[Orthopedic surgical implants and allergies: joint statement by the implant allergy working group (AK 20) of the DGOOC (German association of orthopedics and orthopedic surgery), DKG (German contact dermatitis research group) and dgaki (German society for allergology and clinical immunology)]

Orthopade. 2008 Jan;37(1):75-88. doi: 10.1007/s00132-007-1183-3.
[Article in German]


Materials used in osteosynthesis or artificial joint replacement are usually well tolerated. Complaints after such operations are mostly related to infection or mechanical problems but may also be caused by allergic reactions. The latter encompass skin changes, e.g., eczema, delayed wound/bone healing, recurrent effusion, pain, or implant loosening. In contrast to the high incidence of cutaneous metal contact allergy, allergies associated with implants are a rare condition. However, epidemiological data on the incidence of implant-related allergic reactions are still missing. Typical elicitors are nickel, chromium, cobalt, and constituents of bone cement (acrylates und additives such as gentamicin or benzoyl peroxide). After exclusion of the most common differential diagnoses, allergy diagnostic procedures are primarily based on patch tests including a metal and bone cement component series. Additional analysis of periimplant tissue is recommended. However, further studies are necessary to show the significance of the histologic findings and the role of the lymphocyte transformation test (LTT). Which combinations of factors will induce allergic sensitization to implants or trigger periimplant allergic reactions in the case of preexisting cutaneous metal allergy is still unknown. Titanium-based osteosynthesis materials are recommended for metal allergic patients. In elective hip replacements, a ceramic/polyethylene (PE) articulation should be used, and in knee replacements "alternative materials". If a regular, potentially applicable CoCr/PE articulation is preferred, the patient must be well informed and must give his/her written consent.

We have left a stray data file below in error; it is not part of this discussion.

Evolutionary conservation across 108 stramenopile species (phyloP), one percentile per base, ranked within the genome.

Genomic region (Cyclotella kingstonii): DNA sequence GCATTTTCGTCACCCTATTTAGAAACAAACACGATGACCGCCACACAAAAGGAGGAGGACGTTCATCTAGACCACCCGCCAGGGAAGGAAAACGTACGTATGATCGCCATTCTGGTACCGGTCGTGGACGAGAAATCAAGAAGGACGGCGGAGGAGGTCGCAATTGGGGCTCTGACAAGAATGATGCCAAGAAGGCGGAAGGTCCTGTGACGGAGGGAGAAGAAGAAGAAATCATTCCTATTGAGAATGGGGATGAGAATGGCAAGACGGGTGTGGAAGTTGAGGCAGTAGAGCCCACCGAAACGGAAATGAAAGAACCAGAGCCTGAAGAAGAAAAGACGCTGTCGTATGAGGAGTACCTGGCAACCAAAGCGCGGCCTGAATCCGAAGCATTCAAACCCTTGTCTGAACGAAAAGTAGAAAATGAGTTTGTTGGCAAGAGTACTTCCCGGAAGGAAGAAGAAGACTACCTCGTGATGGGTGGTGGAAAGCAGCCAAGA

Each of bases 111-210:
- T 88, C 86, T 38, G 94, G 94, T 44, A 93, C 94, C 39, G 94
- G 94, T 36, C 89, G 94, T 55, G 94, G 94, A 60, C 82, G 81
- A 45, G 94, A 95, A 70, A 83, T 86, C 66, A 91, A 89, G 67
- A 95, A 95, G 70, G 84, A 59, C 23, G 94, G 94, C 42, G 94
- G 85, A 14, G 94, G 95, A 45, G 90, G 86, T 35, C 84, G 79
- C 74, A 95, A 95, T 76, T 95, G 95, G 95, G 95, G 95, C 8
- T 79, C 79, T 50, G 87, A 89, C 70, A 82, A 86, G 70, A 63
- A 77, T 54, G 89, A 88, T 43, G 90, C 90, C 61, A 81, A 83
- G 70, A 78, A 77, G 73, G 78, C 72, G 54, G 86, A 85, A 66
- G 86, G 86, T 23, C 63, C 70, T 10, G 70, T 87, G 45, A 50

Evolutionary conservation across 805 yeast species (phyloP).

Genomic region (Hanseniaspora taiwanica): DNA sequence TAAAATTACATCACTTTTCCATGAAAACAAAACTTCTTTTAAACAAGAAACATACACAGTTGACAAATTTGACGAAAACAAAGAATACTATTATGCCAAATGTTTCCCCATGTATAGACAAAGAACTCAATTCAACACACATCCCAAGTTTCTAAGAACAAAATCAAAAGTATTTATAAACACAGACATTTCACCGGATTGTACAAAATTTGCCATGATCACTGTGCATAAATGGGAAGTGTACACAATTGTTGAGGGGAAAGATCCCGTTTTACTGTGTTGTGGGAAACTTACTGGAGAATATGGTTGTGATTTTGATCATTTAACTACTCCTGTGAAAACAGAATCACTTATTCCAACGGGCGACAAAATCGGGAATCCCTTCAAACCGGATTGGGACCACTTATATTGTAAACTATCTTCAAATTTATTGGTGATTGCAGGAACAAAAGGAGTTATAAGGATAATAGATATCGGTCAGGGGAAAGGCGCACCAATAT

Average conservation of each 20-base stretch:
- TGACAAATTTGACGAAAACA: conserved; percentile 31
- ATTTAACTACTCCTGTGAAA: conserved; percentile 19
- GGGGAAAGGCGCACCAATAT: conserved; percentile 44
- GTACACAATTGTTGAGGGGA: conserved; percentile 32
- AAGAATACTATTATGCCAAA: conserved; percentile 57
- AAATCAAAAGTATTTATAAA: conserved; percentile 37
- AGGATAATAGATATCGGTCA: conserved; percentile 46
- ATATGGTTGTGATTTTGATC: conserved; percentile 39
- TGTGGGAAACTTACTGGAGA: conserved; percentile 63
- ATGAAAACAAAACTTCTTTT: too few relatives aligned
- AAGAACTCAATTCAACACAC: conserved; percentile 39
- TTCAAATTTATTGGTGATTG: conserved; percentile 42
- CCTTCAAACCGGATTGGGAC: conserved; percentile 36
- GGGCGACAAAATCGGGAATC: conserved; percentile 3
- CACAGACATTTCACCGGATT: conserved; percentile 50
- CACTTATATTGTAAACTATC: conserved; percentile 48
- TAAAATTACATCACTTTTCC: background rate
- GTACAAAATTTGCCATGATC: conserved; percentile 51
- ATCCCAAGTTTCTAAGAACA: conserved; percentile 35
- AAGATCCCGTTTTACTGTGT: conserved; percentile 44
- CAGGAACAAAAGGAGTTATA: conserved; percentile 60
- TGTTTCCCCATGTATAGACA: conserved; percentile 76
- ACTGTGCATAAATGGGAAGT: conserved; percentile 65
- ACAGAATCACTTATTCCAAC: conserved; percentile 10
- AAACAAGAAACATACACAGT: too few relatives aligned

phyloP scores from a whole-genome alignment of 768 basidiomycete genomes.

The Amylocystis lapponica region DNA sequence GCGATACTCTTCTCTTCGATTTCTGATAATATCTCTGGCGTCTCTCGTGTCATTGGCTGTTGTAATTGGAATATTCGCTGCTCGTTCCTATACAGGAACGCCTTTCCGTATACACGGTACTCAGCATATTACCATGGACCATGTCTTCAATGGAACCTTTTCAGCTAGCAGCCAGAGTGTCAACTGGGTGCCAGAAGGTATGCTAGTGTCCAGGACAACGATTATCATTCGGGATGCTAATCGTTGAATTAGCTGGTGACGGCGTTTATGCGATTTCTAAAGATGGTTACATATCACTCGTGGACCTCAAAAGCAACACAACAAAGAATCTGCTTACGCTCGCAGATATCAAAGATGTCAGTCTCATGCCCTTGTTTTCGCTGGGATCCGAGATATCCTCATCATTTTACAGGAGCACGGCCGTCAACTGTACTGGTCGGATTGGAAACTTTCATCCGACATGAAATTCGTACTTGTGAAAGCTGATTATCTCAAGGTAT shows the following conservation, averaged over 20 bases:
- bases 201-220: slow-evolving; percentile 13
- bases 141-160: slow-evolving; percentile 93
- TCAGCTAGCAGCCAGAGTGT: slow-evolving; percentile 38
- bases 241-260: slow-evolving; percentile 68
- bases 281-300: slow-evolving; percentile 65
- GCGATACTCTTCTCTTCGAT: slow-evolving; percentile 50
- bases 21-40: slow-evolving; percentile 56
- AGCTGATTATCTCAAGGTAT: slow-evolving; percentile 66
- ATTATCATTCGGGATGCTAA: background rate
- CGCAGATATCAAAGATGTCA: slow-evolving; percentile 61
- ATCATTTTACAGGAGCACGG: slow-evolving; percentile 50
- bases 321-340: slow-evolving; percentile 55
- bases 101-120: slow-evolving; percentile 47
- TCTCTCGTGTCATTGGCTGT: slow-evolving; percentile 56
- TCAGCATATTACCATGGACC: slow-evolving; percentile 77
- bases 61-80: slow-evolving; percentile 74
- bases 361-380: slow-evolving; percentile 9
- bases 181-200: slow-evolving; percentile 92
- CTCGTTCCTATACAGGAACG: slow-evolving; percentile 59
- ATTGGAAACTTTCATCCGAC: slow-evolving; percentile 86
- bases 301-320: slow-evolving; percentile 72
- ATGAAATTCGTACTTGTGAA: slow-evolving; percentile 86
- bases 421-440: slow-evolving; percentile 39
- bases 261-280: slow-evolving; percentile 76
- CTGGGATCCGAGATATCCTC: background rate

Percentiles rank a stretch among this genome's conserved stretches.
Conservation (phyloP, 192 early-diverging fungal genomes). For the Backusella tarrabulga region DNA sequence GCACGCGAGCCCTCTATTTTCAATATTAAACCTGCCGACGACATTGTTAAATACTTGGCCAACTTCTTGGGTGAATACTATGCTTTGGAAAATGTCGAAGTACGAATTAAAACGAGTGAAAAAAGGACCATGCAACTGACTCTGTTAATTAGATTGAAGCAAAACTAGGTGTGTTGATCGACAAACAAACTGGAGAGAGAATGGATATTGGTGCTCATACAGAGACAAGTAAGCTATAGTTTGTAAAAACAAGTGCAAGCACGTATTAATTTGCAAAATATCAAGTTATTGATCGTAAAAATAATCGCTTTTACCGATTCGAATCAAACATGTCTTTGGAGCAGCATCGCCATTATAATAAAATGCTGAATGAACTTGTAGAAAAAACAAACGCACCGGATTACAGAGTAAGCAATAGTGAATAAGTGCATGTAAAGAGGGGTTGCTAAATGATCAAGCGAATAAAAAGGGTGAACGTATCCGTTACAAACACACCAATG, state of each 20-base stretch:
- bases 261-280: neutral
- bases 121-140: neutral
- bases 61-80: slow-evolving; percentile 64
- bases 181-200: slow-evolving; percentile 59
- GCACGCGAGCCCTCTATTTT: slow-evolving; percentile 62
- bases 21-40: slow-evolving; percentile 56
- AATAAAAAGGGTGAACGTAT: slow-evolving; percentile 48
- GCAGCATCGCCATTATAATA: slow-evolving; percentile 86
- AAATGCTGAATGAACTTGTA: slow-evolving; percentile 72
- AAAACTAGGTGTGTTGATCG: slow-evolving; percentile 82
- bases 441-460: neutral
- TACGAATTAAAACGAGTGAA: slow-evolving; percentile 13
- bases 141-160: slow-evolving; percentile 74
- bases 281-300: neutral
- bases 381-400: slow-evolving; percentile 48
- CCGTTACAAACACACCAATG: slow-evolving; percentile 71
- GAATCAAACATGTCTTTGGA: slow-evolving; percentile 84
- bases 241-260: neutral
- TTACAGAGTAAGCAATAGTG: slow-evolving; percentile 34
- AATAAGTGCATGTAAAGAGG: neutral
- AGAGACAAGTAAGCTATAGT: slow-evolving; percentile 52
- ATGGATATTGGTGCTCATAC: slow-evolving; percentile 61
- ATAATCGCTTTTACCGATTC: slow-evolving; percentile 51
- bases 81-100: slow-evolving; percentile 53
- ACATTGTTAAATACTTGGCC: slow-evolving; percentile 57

Publication types

  • Comparative Study
  • English Abstract

MeSH terms

  • Adult
  • Allergens
  • Allergy and Immunology*
  • Bone Cements / adverse effects
  • Chromium / adverse effects
  • Cobalt / adverse effects
  • Dermatitis, Contact / etiology
  • Female
  • Fracture Fixation / instrumentation
  • Germany
  • Humans
  • Hypersensitivity / diagnosis
  • Hypersensitivity / etiology*
  • Lymphocyte Activation
  • Male
  • Metals / adverse effects
  • Nickel / administration & dosage
  • Orthopedics*
  • Patch Tests
  • Prostheses and Implants / adverse effects*
  • Societies, Medical*


  • Allergens
  • Bone Cements
  • Metals
  • Chromium
  • Cobalt
  • Nickel